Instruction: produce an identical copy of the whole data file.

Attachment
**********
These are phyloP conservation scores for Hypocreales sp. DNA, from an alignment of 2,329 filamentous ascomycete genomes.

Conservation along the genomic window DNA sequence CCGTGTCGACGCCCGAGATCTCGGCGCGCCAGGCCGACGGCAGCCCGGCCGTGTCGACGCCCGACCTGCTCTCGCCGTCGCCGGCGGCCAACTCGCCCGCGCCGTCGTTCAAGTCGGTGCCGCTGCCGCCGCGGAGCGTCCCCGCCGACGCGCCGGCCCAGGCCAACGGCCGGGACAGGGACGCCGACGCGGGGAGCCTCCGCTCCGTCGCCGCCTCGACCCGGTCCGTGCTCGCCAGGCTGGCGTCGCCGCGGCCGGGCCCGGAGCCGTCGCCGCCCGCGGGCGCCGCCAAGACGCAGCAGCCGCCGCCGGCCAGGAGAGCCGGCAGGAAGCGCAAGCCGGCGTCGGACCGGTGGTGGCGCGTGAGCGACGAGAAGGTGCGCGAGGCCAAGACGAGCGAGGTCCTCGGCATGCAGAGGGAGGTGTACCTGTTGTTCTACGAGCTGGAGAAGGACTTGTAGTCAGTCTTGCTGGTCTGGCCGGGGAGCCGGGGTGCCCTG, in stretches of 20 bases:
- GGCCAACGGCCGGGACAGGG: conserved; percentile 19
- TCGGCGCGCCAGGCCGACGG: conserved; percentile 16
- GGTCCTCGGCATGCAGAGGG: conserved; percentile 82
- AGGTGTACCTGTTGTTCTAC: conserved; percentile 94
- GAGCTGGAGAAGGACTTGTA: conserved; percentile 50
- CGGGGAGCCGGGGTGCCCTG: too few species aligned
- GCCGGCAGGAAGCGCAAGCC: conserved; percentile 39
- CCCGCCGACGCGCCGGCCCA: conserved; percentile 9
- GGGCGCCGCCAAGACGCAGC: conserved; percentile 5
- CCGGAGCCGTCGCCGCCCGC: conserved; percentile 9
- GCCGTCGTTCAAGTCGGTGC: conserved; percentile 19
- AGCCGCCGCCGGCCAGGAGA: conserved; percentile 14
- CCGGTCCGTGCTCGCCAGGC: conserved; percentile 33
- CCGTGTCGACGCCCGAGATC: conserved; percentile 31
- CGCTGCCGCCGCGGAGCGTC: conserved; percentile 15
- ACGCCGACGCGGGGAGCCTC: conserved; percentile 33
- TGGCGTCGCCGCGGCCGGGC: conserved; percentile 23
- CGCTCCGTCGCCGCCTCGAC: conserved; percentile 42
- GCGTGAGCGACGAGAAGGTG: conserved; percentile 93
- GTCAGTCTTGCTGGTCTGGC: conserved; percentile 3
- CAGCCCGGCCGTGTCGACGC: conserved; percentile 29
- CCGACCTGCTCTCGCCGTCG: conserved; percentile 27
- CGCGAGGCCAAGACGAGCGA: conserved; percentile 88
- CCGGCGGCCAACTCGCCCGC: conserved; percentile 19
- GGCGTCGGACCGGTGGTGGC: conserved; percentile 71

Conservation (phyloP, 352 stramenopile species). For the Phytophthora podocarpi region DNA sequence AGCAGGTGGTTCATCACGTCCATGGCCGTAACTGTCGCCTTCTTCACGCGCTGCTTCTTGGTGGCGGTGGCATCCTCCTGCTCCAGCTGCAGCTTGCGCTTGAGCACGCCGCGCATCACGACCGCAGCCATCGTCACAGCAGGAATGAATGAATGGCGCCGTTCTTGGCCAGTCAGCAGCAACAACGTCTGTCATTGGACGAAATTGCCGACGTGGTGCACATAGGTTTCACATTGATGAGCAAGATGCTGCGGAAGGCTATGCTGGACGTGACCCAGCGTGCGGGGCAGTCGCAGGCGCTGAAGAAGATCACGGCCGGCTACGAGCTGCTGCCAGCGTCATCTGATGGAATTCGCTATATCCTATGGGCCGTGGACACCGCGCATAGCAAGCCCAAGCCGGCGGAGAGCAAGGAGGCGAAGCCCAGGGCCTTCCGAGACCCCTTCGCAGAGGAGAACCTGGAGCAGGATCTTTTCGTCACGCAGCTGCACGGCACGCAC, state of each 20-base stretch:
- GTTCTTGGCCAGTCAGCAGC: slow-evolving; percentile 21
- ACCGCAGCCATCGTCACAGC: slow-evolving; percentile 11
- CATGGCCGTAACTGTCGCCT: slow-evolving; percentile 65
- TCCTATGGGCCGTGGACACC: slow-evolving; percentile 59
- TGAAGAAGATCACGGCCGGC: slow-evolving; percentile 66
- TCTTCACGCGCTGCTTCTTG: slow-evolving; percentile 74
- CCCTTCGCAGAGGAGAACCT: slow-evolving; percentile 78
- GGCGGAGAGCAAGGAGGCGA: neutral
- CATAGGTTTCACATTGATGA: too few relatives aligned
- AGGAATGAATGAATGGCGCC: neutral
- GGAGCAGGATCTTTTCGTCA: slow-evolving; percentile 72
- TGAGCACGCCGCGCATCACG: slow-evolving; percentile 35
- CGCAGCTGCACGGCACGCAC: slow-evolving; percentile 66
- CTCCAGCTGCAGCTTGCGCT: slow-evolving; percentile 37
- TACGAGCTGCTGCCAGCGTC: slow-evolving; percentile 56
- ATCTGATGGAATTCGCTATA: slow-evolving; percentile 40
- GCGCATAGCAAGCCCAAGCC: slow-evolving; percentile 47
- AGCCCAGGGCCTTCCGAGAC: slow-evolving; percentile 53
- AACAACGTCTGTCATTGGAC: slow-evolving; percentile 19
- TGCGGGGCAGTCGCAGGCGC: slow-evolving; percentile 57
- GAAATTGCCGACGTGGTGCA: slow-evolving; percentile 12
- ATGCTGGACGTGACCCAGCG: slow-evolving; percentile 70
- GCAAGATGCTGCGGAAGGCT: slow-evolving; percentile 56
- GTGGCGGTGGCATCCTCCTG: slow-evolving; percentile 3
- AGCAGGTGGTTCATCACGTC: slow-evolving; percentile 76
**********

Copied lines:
These are phyloP conservation scores for Hypocreales sp. DNA, from an alignment of 2,329 filamentous ascomycete genomes.

Conservation along the genomic window DNA sequence CCGTGTCGACGCCCGAGATCTCGGCGCGCCAGGCCGACGGCAGCCCGGCCGTGTCGACGCCCGACCTGCTCTCGCCGTCGCCGGCGGCCAACTCGCCCGCGCCGTCGTTCAAGTCGGTGCCGCTGCCGCCGCGGAGCGTCCCCGCCGACGCGCCGGCCCAGGCCAACGGCCGGGACAGGGACGCCGACGCGGGGAGCCTCCGCTCCGTCGCCGCCTCGACCCGGTCCGTGCTCGCCAGGCTGGCGTCGCCGCGGCCGGGCCCGGAGCCGTCGCCGCCCGCGGGCGCCGCCAAGACGCAGCAGCCGCCGCCGGCCAGGAGAGCCGGCAGGAAGCGCAAGCCGGCGTCGGACCGGTGGTGGCGCGTGAGCGACGAGAAGGTGCGCGAGGCCAAGACGAGCGAGGTCCTCGGCATGCAGAGGGAGGTGTACCTGTTGTTCTACGAGCTGGAGAAGGACTTGTAGTCAGTCTTGCTGGTCTGGCCGGGGAGCCGGGGTGCCCTG, in stretches of 20 bases:
- GGCCAACGGCCGGGACAGGG: conserved; percentile 19
- TCGGCGCGCCAGGCCGACGG: conserved; percentile 16
- GGTCCTCGGCATGCAGAGGG: conserved; percentile 82
- AGGTGTACCTGTTGTTCTAC: conserved; percentile 94
- GAGCTGGAGAAGGACTTGTA: conserved; percentile 50
- CGGGGAGCCGGGGTGCCCTG: too few species aligned
- GCCGGCAGGAAGCGCAAGCC: conserved; percentile 39
- CCCGCCGACGCGCCGGCCCA: conserved; percentile 9
- GGGCGCCGCCAAGACGCAGC: conserved; percentile 5
- CCGGAGCCGTCGCCGCCCGC: conserved; percentile 9
- GCCGTCGTTCAAGTCGGTGC: conserved; percentile 19
- AGCCGCCGCCGGCCAGGAGA: conserved; percentile 14
- CCGGTCCGTGCTCGCCAGGC: conserved; percentile 33
- CCGTGTCGACGCCCGAGATC: conserved; percentile 31
- CGCTGCCGCCGCGGAGCGTC: conserved; percentile 15
- ACGCCGACGCGGGGAGCCTC: conserved; percentile 33
- TGGCGTCGCCGCGGCCGGGC: conserved; percentile 23
- CGCTCCGTCGCCGCCTCGAC: conserved; percentile 42
- GCGTGAGCGACGAGAAGGTG: conserved; percentile 93
- GTCAGTCTTGCTGGTCTGGC: conserved; percentile 3
- CAGCCCGGCCGTGTCGACGC: conserved; percentile 29
- CCGACCTGCTCTCGCCGTCG: conserved; percentile 27
- CGCGAGGCCAAGACGAGCGA: conserved; percentile 88
- CCGGCGGCCAACTCGCCCGC: conserved; percentile 19
- GGCGTCGGACCGGTGGTGGC: conserved; percentile 71

Conservation (phyloP, 352 stramenopile species). For the Phytophthora podocarpi region DNA sequence AGCAGGTGGTTCATCACGTCCATGGCCGTAACTGTCGCCTTCTTCACGCGCTGCTTCTTGGTGGCGGTGGCATCCTCCTGCTCCAGCTGCAGCTTGCGCTTGAGCACGCCGCGCATCACGACCGCAGCCATCGTCACAGCAGGAATGAATGAATGGCGCCGTTCTTGGCCAGTCAGCAGCAACAACGTCTGTCATTGGACGAAATTGCCGACGTGGTGCACATAGGTTTCACATTGATGAGCAAGATGCTGCGGAAGGCTATGCTGGACGTGACCCAGCGTGCGGGGCAGTCGCAGGCGCTGAAGAAGATCACGGCCGGCTACGAGCTGCTGCCAGCGTCATCTGATGGAATTCGCTATATCCTATGGGCCGTGGACACCGCGCATAGCAAGCCCAAGCCGGCGGAGAGCAAGGAGGCGAAGCCCAGGGCCTTCCGAGACCCCTTCGCAGAGGAGAACCTGGAGCAGGATCTTTTCGTCACGCAGCTGCACGGCACGCAC, state of each 20-base stretch:
- GTTCTTGGCCAGTCAGCAGC: slow-evolving; percentile 21
- ACCGCAGCCATCGTCACAGC: slow-evolving; percentile 11
- CATGGCCGTAACTGTCGCCT: slow-evolving; percentile 65
- TCCTATGGGCCGTGGACACC: slow-evolving; percentile 59
- TGAAGAAGATCACGGCCGGC: slow-evolving; percentile 66
- TCTTCACGCGCTGCTTCTTG: slow-evolving; percentile 74
- CCCTTCGCAGAGGAGAACCT: slow-evolving; percentile 78
- GGCGGAGAGCAAGGAGGCGA: neutral
- CATAGGTTTCACATTGATGA: too few relatives aligned
- AGGAATGAATGAATGGCGCC: neutral
- GGAGCAGGATCTTTTCGTCA: slow-evolving; percentile 72
- TGAGCACGCCGCGCATCACG: slow-evolving; percentile 35
- CGCAGCTGCACGGCACGCAC: slow-evolving; percentile 66
- CTCCAGCTGCAGCTTGCGCT: slow-evolving; percentile 37
- TACGAGCTGCTGCCAGCGTC: slow-evolving; percentile 56
- ATCTGATGGAATTCGCTATA: slow-evolving; percentile 40
- GCGCATAGCAAGCCCAAGCC: slow-evolving; percentile 47
- AGCCCAGGGCCTTCCGAGAC: slow-evolving; percentile 53
- AACAACGTCTGTCATTGGAC: slow-evolving; percentile 19
- TGCGGGGCAGTCGCAGGCGC: slow-evolving; percentile 57
- GAAATTGCCGACGTGGTGCA: slow-evolving; percentile 12
- ATGCTGGACGTGACCCAGCG: slow-evolving; percentile 70
- GCAAGATGCTGCGGAAGGCT: slow-evolving; percentile 56
- GTGGCGGTGGCATCCTCCTG: slow-evolving; percentile 3
- AGCAGGTGGTTCATCACGTC: slow-evolving; percentile 76